Problem is … I doubt many of these changes are ones people will make voluntarily. It’s less fun, less convenient, costs more (and I don’t mean to say time and money aren’t legit concerns — just that they are barriers to adopting a less impactful lifestyle). Which brings me to the apocalyptic (non-voluntary and quick) return to pre-industrialized interactions with the planet after massive environmental catastrophe option. Which is essentially the “do nothing” approach. I mean, I can blow 50k on solar/wind/batteries, run my geothermal heat off of said alt energy sources, drive the same electric car I’ve had for a decade, convert my property into a sustainable farm. Not buy any new stuff — maybe start growing cotton and get some sheep so I’m making my own clothes. 3D print with plastics I pick up from recycling centers. All sorts of extreme changes. Drop in the bucket as far a global environmental impact goes. And it’s not like it’s a set of changes that scales well. No changes for some time … then no one will be buying stuff because there’s no store. Or petrol to get there. Or electrical grid to power it. You’ll be eating what’s scavenged or produced within a few miles of your house because that’s all that’s available. Patching up that old sweatshirt because the alternative is no shirt.

On art … 2

Art is a way of seeing something worthwhile in everything. A way of understanding and experiencing the world. I remember seeing a painting of an old barn next to an overgrown field. It’s something I’d have dismissed if I’d seen it in person — just a collapsing old building. But the way the artist painted it? The dilapidation and decay were stunning. That’s how I’ve viewed the world ever since — from urban slums to Queen Mary’s gardens, there’s something wonderful to be found if you try.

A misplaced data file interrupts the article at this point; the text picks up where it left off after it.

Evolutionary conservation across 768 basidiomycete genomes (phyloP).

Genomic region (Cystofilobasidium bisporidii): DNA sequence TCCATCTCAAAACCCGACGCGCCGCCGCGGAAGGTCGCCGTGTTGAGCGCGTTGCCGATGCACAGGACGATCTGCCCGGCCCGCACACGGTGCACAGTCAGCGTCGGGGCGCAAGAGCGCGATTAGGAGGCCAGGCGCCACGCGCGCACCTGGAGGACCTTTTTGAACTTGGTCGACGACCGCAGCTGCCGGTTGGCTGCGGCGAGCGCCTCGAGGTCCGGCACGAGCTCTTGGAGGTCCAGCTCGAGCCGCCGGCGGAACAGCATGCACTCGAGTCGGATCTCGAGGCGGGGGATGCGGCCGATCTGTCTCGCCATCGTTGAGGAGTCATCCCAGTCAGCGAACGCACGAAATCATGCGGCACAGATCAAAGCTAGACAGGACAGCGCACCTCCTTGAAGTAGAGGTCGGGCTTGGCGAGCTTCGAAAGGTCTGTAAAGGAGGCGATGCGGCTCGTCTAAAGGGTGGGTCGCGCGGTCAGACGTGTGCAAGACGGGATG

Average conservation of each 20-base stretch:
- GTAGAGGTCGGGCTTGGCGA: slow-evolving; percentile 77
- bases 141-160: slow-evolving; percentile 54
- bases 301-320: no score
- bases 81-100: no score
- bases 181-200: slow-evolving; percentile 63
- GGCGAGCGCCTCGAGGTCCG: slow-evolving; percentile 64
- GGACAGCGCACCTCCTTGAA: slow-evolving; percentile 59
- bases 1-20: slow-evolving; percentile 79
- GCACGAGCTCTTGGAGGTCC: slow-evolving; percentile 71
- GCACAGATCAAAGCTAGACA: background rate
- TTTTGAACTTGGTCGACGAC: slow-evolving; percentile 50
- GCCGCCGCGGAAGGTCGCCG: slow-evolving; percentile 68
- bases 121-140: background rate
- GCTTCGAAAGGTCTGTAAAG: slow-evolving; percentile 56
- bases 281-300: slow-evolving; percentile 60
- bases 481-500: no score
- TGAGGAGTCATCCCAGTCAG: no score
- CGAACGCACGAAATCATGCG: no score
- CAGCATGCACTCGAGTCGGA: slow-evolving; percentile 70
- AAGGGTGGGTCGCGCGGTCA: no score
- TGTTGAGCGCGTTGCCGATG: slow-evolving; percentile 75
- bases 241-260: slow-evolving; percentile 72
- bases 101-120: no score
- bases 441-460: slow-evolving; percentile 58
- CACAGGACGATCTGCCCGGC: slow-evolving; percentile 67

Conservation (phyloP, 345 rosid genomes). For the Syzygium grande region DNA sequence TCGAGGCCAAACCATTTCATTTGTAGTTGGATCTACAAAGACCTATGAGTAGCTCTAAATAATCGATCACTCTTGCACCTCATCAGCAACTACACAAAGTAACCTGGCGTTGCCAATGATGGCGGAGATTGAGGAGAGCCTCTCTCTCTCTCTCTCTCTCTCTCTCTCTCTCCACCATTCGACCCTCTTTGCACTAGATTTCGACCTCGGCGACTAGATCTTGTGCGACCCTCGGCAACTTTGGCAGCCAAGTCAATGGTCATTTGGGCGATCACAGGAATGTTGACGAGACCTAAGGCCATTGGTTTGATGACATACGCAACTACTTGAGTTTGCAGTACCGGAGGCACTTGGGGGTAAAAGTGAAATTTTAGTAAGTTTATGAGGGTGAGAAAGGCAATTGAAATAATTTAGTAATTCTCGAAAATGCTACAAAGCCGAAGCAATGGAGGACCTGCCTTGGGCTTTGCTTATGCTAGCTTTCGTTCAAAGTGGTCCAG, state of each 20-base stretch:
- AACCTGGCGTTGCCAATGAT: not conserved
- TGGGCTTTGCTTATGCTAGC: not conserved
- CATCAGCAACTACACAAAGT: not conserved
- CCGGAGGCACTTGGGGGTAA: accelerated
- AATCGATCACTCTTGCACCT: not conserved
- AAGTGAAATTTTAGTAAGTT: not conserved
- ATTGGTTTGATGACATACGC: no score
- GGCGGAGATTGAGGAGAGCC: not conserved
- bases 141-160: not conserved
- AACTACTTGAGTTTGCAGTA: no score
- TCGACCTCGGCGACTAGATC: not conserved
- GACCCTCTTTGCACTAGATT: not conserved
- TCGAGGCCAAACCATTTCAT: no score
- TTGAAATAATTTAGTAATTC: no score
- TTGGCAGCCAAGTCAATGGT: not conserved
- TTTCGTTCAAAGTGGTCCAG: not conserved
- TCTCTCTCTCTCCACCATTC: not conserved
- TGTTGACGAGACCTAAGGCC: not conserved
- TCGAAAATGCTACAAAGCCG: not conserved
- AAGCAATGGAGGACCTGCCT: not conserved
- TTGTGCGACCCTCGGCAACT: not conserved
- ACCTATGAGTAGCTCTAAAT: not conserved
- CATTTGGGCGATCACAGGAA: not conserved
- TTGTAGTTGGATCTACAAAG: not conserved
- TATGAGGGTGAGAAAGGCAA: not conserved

It’s also a gateway to learning. It’s historical (how did someone think to slice up the stalk of a papyrus plant, overlay them, wet them, and allow them to dry to make a writing surface!?! How different would the world be if we were lugging around cuneiform tablets), scientific (how your eyes perceive frequencies as colors are combined, how rocks break as you carve them, visualizing the head of a drum as a song is played) … I’ve taught my daughter a lot of more traditionally “educational” things by making or experiencing art.
And it’s enjoyable — something doesn’t have to have a practical utility to be worthwhile.

Bow tuning notes

To fix a nock right by yoke tuning, you shorten the right yoke legs and lengthen the left.

Adding one twist and removing the same amount from the other side (right lower / left lower, for instance) should maintain the cam timing. Not 100% true because the amount of take-up per twist changes compared to previous twists. But it’ll be close.

Make sure to check cam timing — may have timing check hole drilled into cam so you can verify cams are in the same place at a point in your draw. Or draw and ensure stops hit cam at the same time.

Found an article on tuning at

What you know

I don’t get why school boards (and businesses, for that matter) are so stuck on attempting to replicate what we had two years ago. It’s like some form of denial — it’s going away soon, no reason to rethink things we’re doing.

I cannot help but think of veggie burgers. Attempts to be “beef like” are generally awful. Attempts to make a flavorful, filling, crunchy sandwich filling that bears little resemblance to a beef burger? Lots of delicious options. I think that was what I liked so much about SNL’s at home episode … it wasn’t *trying* to be like an in-studio production. It was a new thing that was entertaining in its own way. I don’t know what the school version of my spicy garbanzo sandwich or SLN@Home would be … but, having seen The Reopening Plan, I know that my local school board spent the last four or five months trying to figure out how to achieve the most school-like thing possible regardless of the long-term feasibility of the solution (and they’ve got a slide detailing the “swiss cheese” approach to risk mitigation … something gets through each layer but risk is mitigated by the aggregation of layers. Nothing says safety like swiss cheese!).